In one important way both of these words mean the same thing; they both carry the meaning of “not legible; indecipherable.” However, unreadable has a wider semantic breadth, and can also mean “impossible to interpret” or “not enjoyable or interesting enough to engage the reader.” A face that is devoid of expression might be said to be unreadable, as would a book that truly stinks. In neither of these cases would you typically use the word illegible.
9 Pairs of Words That Look the Same But Different
Illegible & Unreadable
Disinterested & Uninterested
Once upon a time, when these two words first came into use in English, disinterested had the meaning of “lacking interest,” and uninterested meant “unbiased.” Somewhere along the way the words decided to swap meanings, and a number of people decided that using them in their original senses was A Very Bad Thing To Do. The meaning of uninterested today is fairly set as “not interested; not having the mind or feelings engaged.” Disinterested is most often used to mean “unbiased.” It is also still used by many people to mean “not interested,” a use that is frowned upon by usage guides.
Inflammable & Nonflammable
In- often functions as a negative prefix, carrying the meaning of “not” when found at the beginnng of words such as _inconclusive and inarticulate. However, in the case of inflammable the prefix means “in” or “into” (the word comes from the Latin inflammare, "to inflame”). Inflammable can mean either “flammable” (“capable of being easily ignited and of burning quickly”) or “ easily inflamed, excited, or angered.” Nonflammable, on the other hand, means “not flammable; specifically, not easily ignited and not burning rapidly if ignited.”
Inept & Inapt
Inept and inapt may both be traced to the Latin aptus (“apt”), but since their adoption in English they have moved away from each other, semantically and orthographically. Inept is “generally bungling” or “ lacking in fitness or aptitude"; unapt is “inappropriate” or “not accustomed and not likely.” Both words may have the meaning of “inappropriate,” but when inept is used in this sense the precise meaning is “not suitable to the time, place, or occasion; inappropriate often to an absurd degree.”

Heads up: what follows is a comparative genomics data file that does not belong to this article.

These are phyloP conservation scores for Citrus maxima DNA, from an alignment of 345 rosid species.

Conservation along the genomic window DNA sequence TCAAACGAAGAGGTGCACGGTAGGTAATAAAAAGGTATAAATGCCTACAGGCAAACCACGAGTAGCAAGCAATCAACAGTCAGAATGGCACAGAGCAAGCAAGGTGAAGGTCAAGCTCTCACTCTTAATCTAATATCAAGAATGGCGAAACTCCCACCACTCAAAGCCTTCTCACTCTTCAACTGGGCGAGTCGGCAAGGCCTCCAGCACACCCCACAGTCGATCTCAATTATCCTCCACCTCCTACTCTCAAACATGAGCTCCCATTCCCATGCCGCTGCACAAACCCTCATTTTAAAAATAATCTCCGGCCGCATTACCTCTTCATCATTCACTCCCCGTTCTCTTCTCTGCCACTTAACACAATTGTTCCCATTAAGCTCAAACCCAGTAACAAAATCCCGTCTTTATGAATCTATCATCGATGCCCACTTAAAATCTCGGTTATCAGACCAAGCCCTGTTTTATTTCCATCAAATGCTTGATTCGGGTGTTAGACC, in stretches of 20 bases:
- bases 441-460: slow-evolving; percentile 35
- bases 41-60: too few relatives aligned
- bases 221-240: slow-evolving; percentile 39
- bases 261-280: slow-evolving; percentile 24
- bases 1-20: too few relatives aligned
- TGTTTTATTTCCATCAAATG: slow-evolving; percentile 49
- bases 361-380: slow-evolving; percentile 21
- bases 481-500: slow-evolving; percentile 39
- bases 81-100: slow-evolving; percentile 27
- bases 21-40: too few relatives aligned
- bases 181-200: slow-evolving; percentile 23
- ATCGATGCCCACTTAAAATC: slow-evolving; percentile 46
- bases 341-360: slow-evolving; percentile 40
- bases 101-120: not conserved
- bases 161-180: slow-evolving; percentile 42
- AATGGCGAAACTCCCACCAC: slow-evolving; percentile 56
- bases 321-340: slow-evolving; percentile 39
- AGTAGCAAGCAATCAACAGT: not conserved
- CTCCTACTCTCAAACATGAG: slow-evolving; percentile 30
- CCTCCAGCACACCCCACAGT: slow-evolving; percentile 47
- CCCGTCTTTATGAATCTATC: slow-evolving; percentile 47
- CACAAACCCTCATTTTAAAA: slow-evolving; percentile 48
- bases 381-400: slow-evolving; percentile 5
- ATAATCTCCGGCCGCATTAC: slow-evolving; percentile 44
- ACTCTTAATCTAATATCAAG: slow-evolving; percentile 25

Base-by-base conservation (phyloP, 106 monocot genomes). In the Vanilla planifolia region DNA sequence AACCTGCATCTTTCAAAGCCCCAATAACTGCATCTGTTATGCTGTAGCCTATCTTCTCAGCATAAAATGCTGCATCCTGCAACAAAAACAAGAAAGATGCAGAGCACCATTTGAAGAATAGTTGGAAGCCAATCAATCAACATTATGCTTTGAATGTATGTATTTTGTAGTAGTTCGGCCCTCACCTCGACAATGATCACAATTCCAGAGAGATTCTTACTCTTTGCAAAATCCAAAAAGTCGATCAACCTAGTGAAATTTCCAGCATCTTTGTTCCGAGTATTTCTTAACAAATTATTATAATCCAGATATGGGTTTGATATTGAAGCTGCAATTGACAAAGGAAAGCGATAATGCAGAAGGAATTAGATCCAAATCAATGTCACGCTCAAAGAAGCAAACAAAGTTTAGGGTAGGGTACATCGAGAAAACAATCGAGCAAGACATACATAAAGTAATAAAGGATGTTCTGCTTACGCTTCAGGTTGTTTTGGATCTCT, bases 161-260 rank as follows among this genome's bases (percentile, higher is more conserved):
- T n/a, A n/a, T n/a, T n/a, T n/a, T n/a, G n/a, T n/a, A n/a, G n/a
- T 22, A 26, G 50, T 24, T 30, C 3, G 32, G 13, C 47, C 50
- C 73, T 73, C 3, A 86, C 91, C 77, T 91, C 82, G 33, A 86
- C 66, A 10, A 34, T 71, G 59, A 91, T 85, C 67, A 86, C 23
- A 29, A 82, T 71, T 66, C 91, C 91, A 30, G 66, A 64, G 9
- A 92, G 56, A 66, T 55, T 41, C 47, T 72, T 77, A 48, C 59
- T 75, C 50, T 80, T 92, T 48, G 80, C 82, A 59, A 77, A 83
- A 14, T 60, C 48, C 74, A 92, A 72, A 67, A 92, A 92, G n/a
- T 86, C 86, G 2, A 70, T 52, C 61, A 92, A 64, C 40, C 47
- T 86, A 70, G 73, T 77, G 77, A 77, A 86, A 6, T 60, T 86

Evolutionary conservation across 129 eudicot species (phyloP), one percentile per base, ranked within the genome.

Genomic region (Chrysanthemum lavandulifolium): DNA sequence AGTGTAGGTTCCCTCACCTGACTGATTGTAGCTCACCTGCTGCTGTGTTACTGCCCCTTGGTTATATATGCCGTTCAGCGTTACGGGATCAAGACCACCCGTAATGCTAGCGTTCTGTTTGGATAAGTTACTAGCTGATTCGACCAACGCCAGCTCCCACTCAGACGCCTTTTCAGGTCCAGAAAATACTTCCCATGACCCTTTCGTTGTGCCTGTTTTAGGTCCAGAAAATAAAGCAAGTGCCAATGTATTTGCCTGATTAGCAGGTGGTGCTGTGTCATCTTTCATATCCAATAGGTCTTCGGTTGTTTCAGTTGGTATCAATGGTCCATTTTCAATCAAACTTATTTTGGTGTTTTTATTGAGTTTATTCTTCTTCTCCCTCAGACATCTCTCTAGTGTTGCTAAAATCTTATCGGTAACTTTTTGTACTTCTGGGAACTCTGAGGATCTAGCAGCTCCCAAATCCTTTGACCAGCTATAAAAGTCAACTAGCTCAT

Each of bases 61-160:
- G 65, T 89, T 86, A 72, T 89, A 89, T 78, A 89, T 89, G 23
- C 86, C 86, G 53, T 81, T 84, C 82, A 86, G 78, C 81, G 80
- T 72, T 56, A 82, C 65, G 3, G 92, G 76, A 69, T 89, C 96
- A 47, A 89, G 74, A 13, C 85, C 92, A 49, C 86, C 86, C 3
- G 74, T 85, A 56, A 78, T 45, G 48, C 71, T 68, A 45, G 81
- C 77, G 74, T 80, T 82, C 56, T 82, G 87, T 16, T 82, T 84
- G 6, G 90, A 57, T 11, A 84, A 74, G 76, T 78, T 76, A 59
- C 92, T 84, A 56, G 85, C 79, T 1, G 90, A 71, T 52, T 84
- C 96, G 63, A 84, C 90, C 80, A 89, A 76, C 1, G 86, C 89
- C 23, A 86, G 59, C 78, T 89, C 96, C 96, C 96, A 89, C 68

Incomparable & Noncomparable
These words are entirely synonymous in one sense, which is the one meaning “not suitable for comparison.” However, incomparable has an additional meaning, which is “eminent beyond comparison; matchless.” If you are speaking of data sets that cannot be matched they are noncomparable or incomparable. If you are referring to a scene of natural beauty, the likes of which you have never seen before and that you will forever have indelibly etched in your memory then the word is only incomparable.
Immoral & Amoral & Unmoral
All three of these words function by putting a negative prefix on the word moral. Of the three immoral is the most purely antonymous of moral, meaning “conflicting with generally or traditionally held moral principles.” This word may describe a person who knows the difference between right and wrong, and deliberately chooses the wrong. Amoral can mean “wrong,” or “being outside or beyond the moral order or a particular code of morals,” but can also exist in between moral and its antonym, with the meaning “being neither moral nor immoral.” Unmoral can mean "having no moral perception or quality" or "not influenced or guided by moral considerations,” and is often used for things (and people) incapable of understanding right and wrong.
Displace & Misplace
Displace carries meanings such as “to move physically out of position,” or “to remove from the usual or proper place.” This latter sense has the specific meaning of “to expel or force to flee from home or homeland,” as in “displaced persons.” Misplace, on the other hand, means “to put in a wrong or inappropriate place,” or “mislay.” People are displaced when their country is invaded; keys are misplaced when you put them somewhere new and don’t remember.
Disused & Unused
As with a number of the words on this list one of this pair has a fairly narrow meaning (disused), while the other has a broad range (unused). Disused is defined as “abandoned; no longer used or occupied.” Two of the senses of unused have close to an opposite meaning (“not used” and “fresh, new”). Unused may also mean “not habituated” (‘he was unused to working in an office’), “not put to use” (‘unused land’), or “accrued; not consumed” (‘an employee’s unused sick days can be used the next year’).
Insensible & Nonsensical
Insensible has a variety of meanings, most of which are concerned with the lack of some sensory ability or state. It may mean “unconscious,” “unaware,” “lacking sensory perception or ability to react,” or “lacking delicacy or refinement.” Nonsensical is more concerned with nonsense, defined as “being nonsense or full of nonsense” or “characterized by or revealing absurd or foolish speech, thoughts, or acts.” If you have been knocked out, or are unable to feel anything, you are insensible. If you start stringing together words in meaningless order you are being nonsensical.